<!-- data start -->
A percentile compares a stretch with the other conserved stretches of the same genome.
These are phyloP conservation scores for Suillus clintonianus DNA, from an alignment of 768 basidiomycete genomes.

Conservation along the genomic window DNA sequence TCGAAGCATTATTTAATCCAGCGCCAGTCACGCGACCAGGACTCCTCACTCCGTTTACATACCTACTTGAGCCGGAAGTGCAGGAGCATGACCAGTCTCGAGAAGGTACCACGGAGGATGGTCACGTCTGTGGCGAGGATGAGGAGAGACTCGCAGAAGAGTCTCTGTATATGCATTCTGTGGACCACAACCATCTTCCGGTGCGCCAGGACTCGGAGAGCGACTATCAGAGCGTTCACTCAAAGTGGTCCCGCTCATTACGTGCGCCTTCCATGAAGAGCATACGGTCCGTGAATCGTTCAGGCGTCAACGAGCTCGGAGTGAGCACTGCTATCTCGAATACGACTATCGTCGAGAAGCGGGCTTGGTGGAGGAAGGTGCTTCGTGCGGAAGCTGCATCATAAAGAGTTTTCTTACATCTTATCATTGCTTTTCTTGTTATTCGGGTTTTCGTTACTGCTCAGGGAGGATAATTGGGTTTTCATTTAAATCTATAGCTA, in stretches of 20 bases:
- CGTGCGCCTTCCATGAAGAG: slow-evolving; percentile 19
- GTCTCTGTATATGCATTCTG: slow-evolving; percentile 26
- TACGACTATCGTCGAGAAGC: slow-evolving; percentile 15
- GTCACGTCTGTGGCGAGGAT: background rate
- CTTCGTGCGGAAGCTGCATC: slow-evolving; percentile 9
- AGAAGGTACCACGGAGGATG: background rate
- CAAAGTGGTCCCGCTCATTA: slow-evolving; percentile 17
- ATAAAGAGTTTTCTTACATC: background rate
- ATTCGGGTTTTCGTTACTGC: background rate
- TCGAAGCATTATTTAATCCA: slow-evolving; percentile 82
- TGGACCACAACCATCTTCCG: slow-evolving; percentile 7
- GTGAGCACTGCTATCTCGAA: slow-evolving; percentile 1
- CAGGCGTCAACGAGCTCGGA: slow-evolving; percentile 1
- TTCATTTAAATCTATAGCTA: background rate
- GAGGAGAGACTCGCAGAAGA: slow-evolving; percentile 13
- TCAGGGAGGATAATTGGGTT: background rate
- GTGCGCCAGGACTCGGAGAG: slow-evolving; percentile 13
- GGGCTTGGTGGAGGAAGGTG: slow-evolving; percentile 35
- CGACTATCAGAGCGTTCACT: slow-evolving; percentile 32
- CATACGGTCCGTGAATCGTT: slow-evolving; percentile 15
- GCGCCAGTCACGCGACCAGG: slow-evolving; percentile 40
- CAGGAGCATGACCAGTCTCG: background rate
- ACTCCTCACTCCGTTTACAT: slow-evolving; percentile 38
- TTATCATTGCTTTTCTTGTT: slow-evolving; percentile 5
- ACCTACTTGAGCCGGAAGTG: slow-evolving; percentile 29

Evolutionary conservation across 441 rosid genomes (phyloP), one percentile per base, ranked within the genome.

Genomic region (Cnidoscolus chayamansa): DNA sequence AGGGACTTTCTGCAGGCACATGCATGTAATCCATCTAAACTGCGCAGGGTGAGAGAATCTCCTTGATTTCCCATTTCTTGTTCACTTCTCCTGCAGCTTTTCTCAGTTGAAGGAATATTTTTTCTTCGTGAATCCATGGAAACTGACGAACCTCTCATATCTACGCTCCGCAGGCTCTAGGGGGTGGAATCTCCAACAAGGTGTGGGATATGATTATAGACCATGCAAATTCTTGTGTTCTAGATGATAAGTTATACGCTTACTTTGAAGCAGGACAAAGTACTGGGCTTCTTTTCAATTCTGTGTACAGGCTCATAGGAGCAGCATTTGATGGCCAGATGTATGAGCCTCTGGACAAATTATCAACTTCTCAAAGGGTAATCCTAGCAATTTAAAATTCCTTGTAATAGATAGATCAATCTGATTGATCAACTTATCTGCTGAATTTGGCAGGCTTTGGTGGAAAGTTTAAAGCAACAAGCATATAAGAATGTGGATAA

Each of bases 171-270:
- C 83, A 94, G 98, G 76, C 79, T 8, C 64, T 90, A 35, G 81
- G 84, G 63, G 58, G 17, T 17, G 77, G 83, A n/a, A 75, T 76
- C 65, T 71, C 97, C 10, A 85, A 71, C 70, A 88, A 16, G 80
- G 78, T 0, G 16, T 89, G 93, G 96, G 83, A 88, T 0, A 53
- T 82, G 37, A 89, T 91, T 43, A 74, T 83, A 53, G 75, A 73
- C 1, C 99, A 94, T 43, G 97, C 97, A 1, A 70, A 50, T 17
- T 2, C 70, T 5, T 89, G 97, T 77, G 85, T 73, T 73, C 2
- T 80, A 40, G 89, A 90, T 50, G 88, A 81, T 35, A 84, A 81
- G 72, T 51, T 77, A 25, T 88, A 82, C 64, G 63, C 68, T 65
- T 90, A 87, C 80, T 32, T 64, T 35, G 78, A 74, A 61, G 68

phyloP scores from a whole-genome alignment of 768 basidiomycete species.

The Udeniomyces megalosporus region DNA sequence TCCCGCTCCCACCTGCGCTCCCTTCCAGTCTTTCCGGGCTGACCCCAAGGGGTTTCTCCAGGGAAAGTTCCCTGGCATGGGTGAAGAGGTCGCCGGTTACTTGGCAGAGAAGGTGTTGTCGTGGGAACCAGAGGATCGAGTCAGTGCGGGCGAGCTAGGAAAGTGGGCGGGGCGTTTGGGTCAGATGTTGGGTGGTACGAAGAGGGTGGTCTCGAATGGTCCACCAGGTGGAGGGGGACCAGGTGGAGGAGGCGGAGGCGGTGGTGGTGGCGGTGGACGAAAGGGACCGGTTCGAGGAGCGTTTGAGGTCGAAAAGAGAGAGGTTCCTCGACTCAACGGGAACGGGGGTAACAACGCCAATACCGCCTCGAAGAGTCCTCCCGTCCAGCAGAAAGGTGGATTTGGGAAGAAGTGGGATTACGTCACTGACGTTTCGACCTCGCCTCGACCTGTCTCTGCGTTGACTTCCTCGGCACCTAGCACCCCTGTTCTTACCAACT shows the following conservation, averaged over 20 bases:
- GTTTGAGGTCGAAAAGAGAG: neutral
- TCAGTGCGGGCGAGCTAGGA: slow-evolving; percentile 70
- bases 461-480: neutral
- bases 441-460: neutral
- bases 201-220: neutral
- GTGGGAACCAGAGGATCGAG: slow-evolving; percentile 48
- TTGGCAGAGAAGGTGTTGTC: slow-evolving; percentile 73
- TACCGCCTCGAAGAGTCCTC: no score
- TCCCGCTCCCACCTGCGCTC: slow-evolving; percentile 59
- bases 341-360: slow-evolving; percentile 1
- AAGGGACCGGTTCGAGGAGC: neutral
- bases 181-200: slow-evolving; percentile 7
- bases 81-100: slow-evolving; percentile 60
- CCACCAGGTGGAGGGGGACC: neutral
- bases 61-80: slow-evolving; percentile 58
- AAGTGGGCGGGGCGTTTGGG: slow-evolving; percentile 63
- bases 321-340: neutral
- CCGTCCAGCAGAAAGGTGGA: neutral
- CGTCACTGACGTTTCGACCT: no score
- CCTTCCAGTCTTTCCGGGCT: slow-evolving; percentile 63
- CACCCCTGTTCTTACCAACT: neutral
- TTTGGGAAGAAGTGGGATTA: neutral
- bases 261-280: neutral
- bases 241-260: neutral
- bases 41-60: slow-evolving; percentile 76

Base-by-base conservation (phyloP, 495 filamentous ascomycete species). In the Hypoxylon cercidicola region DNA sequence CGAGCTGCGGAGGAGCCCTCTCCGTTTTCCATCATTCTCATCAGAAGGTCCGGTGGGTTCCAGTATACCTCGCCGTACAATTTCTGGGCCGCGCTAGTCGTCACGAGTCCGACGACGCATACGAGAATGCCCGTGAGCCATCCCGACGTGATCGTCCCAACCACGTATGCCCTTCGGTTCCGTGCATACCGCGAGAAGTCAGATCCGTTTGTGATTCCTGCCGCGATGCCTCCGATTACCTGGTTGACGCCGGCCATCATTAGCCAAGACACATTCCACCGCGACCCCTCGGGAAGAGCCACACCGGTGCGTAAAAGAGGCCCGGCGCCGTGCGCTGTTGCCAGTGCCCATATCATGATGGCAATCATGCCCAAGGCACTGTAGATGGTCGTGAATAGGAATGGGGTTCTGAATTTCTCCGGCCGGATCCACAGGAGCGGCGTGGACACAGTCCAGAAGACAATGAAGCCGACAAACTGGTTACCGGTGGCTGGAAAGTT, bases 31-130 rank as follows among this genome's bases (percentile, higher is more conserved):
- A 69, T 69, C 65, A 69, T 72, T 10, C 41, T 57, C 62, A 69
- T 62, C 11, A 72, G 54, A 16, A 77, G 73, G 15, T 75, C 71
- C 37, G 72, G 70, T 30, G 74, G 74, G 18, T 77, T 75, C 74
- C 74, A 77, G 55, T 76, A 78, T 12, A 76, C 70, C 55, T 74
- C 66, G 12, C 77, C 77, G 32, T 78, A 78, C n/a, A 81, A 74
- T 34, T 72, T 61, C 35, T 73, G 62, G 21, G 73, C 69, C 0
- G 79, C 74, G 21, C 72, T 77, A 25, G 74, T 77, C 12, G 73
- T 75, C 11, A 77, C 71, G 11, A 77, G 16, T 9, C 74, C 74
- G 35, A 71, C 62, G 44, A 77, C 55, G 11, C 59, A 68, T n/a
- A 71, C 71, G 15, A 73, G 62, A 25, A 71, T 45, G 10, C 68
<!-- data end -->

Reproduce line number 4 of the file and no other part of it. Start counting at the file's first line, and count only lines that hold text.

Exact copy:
- CGTGCGCCTTCCATGAAGAG: slow-evolving; percentile 19